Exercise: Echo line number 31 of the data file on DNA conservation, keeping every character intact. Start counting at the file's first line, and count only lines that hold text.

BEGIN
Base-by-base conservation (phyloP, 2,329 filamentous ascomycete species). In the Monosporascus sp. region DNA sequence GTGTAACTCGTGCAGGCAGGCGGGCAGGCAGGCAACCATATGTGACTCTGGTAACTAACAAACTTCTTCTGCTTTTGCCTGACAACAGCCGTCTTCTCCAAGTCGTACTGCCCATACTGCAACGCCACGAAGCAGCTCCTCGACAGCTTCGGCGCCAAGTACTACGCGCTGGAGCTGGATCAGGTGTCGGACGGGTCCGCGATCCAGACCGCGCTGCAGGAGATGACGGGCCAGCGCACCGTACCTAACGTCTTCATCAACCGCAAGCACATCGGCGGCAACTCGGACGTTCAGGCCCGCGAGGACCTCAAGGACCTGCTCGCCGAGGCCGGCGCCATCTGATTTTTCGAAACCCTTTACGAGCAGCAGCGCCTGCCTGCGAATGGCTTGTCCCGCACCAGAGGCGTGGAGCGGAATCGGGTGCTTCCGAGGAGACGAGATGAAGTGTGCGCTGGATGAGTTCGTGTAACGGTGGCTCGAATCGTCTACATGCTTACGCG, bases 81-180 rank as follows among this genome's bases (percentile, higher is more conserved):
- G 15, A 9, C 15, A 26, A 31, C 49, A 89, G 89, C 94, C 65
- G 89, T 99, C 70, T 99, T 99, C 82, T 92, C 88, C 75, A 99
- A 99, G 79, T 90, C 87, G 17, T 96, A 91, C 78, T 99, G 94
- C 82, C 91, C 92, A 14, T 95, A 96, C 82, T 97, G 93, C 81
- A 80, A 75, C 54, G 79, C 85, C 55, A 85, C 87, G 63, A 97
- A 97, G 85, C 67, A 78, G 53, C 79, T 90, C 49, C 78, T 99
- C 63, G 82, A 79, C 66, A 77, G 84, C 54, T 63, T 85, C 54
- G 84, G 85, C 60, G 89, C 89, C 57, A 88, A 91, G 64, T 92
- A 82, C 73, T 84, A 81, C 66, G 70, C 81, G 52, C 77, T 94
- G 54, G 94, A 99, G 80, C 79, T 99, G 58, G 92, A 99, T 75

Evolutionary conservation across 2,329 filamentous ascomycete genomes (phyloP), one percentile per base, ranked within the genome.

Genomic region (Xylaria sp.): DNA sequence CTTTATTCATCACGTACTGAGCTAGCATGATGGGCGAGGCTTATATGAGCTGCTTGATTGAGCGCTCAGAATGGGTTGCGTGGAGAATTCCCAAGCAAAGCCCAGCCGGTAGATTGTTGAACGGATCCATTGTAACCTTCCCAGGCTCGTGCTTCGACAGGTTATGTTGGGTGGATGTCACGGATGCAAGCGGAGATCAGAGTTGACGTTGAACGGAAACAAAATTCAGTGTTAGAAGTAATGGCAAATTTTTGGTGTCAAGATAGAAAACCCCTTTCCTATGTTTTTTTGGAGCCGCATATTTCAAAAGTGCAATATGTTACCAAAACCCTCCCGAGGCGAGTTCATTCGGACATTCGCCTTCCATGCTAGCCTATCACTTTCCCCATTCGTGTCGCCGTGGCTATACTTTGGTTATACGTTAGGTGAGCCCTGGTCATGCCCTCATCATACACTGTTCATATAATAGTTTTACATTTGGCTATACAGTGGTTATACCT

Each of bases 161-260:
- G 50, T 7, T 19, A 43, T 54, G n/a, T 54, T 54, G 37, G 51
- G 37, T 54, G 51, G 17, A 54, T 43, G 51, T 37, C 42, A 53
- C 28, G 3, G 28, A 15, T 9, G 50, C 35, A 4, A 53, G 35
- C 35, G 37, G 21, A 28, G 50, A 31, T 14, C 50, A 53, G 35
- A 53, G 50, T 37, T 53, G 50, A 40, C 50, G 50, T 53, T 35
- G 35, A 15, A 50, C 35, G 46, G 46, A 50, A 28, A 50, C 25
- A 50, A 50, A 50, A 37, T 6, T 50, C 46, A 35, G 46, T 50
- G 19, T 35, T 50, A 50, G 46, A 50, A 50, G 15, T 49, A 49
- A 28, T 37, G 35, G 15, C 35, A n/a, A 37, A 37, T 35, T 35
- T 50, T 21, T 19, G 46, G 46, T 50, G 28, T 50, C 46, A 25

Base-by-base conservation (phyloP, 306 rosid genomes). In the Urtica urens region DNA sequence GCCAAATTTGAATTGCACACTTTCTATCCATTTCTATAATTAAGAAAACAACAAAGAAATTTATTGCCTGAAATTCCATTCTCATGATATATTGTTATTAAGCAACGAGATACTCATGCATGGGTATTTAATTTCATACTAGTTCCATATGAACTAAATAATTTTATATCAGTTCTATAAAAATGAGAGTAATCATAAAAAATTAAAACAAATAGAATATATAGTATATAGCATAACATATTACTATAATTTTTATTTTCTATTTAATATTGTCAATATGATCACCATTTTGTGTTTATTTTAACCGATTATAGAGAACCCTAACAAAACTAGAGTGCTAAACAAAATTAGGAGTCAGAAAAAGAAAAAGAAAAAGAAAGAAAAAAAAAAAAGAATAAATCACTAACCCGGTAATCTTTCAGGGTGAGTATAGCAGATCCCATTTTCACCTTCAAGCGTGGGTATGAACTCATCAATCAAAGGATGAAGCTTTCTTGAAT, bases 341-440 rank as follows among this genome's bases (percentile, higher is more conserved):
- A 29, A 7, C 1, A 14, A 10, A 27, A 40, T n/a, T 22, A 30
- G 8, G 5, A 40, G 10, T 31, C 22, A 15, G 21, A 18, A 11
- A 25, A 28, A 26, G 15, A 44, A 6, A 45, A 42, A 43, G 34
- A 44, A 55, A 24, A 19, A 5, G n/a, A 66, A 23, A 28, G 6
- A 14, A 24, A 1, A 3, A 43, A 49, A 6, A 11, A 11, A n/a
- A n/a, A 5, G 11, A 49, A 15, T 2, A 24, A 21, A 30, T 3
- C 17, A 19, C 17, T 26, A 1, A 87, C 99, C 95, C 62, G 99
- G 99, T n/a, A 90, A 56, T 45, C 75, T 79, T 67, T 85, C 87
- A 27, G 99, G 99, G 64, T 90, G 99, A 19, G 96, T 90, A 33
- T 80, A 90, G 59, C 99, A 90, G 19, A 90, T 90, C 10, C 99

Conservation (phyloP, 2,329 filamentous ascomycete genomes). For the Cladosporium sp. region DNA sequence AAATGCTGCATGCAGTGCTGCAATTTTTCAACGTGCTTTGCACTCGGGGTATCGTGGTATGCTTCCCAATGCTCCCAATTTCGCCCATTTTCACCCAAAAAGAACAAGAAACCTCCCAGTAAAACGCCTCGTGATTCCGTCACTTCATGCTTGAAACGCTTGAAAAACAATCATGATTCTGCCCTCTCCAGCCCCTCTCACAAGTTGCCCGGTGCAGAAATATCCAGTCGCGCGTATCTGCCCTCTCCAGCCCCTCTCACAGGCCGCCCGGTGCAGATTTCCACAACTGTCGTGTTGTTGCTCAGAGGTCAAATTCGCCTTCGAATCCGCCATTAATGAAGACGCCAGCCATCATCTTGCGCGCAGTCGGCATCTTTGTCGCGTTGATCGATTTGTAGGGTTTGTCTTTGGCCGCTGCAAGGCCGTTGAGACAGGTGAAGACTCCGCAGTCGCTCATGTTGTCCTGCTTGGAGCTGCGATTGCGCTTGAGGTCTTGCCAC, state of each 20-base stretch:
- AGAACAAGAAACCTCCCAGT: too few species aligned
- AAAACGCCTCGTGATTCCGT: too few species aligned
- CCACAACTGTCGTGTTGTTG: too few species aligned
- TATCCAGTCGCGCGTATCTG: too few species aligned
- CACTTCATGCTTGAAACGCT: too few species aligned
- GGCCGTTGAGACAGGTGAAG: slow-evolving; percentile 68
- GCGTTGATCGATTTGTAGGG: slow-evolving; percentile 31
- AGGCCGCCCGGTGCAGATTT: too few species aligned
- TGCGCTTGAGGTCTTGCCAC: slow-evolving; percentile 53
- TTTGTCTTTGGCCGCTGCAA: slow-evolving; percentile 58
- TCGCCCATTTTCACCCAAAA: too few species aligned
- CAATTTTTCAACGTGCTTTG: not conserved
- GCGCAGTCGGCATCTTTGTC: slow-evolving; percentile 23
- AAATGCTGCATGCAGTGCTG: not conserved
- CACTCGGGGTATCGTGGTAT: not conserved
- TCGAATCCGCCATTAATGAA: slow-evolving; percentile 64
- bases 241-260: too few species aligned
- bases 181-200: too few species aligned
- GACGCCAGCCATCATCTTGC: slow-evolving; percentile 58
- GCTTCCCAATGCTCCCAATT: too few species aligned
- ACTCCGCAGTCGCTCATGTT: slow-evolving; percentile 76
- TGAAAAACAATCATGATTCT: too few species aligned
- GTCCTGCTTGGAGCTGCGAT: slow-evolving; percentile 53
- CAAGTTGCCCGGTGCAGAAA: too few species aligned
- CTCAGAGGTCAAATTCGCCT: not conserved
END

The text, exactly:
- A n/a, A 5, G 11, A 49, A 15, T 2, A 24, A 21, A 30, T 3